Viewpoint

Standardized testing does not measure teacher’s worth

Would you agree with the following statements about education? The quality of a teacher, school, and district can be measured by objective standardized tests. The primary variable in a student’s success is his/her teacher’s skills. If you agree with these statements, you are mistaken. Based on 40 years of classroom teaching experience, standardized testing has enormous weaknesses.

Students are very different. I taught in a high school that had the highest number of students living in shelters in the state. It was located in the fourth poorest city in the nation. The average reading level was fourth grade. Every one of my students had a friend or family member who had been murdered. An overwhelming majority of students were not living with their two biological parents. Many had never met or knew the identity of their fathers. The language at home for most was not English. Comparing teachers of economically disadvantaged students with teachers of middle- and upper-middle class students having college-educated parents is wrong.

The Finland Paradox-International test comparisons show that Finnish students do the best. Except for this one international test, Finnish students do not take or prepare for standardized testing. The nation that does not use standardized testing has the best students. This means that other variables account for their success.

The role of prior years of education is not accounted for in mass testing. Students do not appear in a classroom like Venus on the half shell or Minerva from the head of Zeus. You cannot hold a teacher responsible for what happened during the four, eight or 12 prior years of a student’s education. Standardized testing has cultural biases in it. One year, I gave a state writing essay exam to Hispanic eighth graders. The essay question was: You are away at summer camp. Your parents give you an allowance. What will you spend it on? I remember the perplexed looks on their faces. They did not know what a summer camp was or what an allowance was. Most did not even live with “parents.” My wife suggested that a fairer question would have been: “Your mother’s boyfriend just raped your younger sister, what would you do?” If you asked me to write an essay on what meter sailboat I would race at Newport and why, I would fail that test.

Standardized testing encourages cheating as scandals in New York City and Atlanta revealed. Students informed me that smartphone use during A.P. exams is common. I knew of cases where teachers gave students answers during state exams. High-stakes testing increases use of practices which diminish validity of a test, even if teachers don’t consider these practices cheating: Using practice tests from the previous years, teaching techniques to maximize scores on a specific test, encouraging students to check answers during the exam, and narrowing focus of an exam to only questions that have been gone over during class time.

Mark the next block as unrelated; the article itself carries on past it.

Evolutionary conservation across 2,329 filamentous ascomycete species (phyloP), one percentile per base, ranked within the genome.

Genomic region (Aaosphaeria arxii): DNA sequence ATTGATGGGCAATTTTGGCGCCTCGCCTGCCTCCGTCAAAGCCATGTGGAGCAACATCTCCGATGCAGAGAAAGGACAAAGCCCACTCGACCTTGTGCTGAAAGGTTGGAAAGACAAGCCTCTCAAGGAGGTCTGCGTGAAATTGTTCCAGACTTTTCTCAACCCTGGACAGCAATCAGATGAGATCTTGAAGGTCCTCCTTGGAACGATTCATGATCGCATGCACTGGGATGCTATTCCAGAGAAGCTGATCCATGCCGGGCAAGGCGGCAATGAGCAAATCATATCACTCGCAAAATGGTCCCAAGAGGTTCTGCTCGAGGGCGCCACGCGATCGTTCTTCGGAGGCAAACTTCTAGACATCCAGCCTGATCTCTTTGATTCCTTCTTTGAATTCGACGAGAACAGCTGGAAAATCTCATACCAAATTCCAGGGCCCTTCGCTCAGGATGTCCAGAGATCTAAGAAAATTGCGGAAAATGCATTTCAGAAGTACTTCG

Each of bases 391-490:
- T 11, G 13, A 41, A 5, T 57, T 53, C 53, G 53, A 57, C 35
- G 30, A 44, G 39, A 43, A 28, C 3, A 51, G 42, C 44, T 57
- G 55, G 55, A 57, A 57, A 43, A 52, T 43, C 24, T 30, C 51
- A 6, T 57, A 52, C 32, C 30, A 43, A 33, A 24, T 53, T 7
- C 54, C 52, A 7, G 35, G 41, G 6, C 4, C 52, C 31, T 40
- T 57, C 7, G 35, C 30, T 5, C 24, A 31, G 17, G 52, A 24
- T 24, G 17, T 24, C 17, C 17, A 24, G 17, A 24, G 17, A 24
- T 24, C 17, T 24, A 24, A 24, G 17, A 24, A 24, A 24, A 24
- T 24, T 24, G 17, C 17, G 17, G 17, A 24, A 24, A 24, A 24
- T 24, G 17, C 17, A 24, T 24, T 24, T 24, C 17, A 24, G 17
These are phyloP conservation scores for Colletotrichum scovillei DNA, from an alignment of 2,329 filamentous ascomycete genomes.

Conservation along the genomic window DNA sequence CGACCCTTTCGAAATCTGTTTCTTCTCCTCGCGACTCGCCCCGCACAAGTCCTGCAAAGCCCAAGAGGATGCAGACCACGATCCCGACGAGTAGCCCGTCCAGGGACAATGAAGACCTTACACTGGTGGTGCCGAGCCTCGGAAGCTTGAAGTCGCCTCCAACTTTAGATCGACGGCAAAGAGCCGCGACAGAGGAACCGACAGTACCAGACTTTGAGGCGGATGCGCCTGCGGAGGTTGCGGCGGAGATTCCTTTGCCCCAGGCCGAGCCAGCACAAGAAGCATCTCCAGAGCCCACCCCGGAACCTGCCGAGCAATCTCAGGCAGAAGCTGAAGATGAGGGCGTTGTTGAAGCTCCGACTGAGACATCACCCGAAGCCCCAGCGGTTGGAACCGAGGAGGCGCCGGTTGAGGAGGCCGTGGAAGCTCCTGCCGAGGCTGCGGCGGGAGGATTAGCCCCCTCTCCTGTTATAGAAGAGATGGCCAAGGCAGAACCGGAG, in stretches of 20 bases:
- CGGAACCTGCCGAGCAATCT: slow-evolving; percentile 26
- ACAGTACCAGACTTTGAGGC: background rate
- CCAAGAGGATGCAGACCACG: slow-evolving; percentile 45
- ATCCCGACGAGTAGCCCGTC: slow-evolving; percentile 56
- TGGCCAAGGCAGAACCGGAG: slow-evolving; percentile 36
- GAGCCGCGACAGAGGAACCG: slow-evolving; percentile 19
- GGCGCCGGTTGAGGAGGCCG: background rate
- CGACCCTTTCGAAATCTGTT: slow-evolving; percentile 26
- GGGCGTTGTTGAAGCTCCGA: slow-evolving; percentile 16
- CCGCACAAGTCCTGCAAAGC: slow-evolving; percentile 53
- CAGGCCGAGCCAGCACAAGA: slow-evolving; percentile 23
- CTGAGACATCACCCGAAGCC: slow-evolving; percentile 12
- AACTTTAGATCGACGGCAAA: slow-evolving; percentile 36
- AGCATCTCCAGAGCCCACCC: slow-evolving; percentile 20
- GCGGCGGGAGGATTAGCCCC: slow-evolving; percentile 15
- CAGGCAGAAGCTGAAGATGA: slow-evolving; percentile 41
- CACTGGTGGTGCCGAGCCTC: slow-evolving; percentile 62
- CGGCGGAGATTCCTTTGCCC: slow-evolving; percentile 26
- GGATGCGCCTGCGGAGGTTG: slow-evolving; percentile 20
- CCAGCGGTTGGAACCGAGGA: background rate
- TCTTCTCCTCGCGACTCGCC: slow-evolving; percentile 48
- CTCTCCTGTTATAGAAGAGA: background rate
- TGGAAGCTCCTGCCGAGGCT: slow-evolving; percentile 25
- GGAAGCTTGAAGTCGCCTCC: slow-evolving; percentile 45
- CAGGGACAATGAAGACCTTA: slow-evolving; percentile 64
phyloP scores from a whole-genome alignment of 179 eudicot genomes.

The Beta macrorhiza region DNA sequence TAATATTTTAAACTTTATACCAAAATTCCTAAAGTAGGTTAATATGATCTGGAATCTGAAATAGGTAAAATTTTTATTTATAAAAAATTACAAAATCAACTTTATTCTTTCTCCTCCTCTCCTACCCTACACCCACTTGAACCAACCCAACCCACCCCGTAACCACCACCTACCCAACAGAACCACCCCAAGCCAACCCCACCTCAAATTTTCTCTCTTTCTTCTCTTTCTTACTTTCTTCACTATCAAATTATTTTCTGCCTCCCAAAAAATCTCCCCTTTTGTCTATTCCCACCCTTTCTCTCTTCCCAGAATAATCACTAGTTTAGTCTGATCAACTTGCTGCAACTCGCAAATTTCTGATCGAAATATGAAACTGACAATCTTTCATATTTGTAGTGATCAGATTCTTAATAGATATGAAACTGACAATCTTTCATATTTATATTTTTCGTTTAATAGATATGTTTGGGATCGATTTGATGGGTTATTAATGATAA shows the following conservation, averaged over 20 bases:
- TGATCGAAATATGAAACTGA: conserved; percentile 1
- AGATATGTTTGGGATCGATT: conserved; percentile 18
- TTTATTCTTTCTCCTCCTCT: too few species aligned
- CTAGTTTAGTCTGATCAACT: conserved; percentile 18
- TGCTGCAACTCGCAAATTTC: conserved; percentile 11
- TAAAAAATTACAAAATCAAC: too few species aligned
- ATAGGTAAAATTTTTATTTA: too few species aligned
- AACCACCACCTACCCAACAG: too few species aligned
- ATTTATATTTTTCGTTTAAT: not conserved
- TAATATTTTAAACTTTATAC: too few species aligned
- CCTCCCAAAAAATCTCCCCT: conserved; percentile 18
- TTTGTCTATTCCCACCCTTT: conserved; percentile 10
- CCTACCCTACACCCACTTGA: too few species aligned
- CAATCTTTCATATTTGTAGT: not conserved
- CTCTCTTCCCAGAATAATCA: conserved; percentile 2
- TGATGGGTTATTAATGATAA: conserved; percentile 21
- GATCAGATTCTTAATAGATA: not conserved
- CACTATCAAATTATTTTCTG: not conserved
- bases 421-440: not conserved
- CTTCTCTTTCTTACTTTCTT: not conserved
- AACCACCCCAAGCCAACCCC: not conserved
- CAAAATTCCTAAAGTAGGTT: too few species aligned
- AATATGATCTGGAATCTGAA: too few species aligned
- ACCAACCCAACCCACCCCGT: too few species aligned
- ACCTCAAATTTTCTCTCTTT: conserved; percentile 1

Proficiency levels decrease as “Common Core” standards are made easier to reach. Almost 75 percent of New Hampshire students were proficient on the NECAP tests. How hard could the standards be with such high levels of proficiency?

Standardized testing will lead to political bias and inaccurate answers once history is introduced to the “Common Core” curriculum. What history should be included and excluded is debatable. I was teaching in a city where they decided to give a standardized American history exam for all classes in all the high schools. I sadly amused myself by identifying poorly worded questions and multiple choice answers, provided by the district, that were inaccurate. They were a good percentage of the exam.

A worthwhile experiment

I claim that if you switched all the teachers in Jaffrey-Rindge with all the teachers in Bedford — which boasts the highest scores and household income levels in New Hampshire — for a year, it would make no difference in the students’ test scores. In fact, if you switched our teachers with those in Greenwich, Conn., with its highest household income in the nation at $610,000, it would not change test scores. That is because, generally, there is no such thing as a good or bad school or system. There are only students who try and students who don’t try. There are only parents and/or guardians who support, encourage, and demand effort and proper behavior.

Standardized tests do not measure effective teaching. Standardized test scores do not measure the following characteristics of an effective teacher: knowledge of child and adolescent behavior, which develops only with experience in the classroom; changes in a pupil’s behavior, motivation, and social skills caused by an individual teacher; creative lessons and unit designs; flexibility in instruction based on diverse students’ needs; and the ability to transfer a teacher’s own love of a subject to students.

Beware of research

Educational research has been around for a century or more, and it is not scientific or medical research. It only reflects specific situations, places and time periods. If it had the answers, we would have no educational problems now. Every decade it introduces a new panacea, which is effective until the next decade when replaced by “new research.” During World War I, the army gave I.Q. tests to recruits. Southern Negroes and Jews were classified as “idiots.” Of course, there was no proper educational system in the South for blacks and Jews were Yiddish and not English-speaking.

Rick Sirvint lives in Rindge.

There are no comments yet. Be the first!
Post a Comment

You must be registered to comment on stories. Click here to register.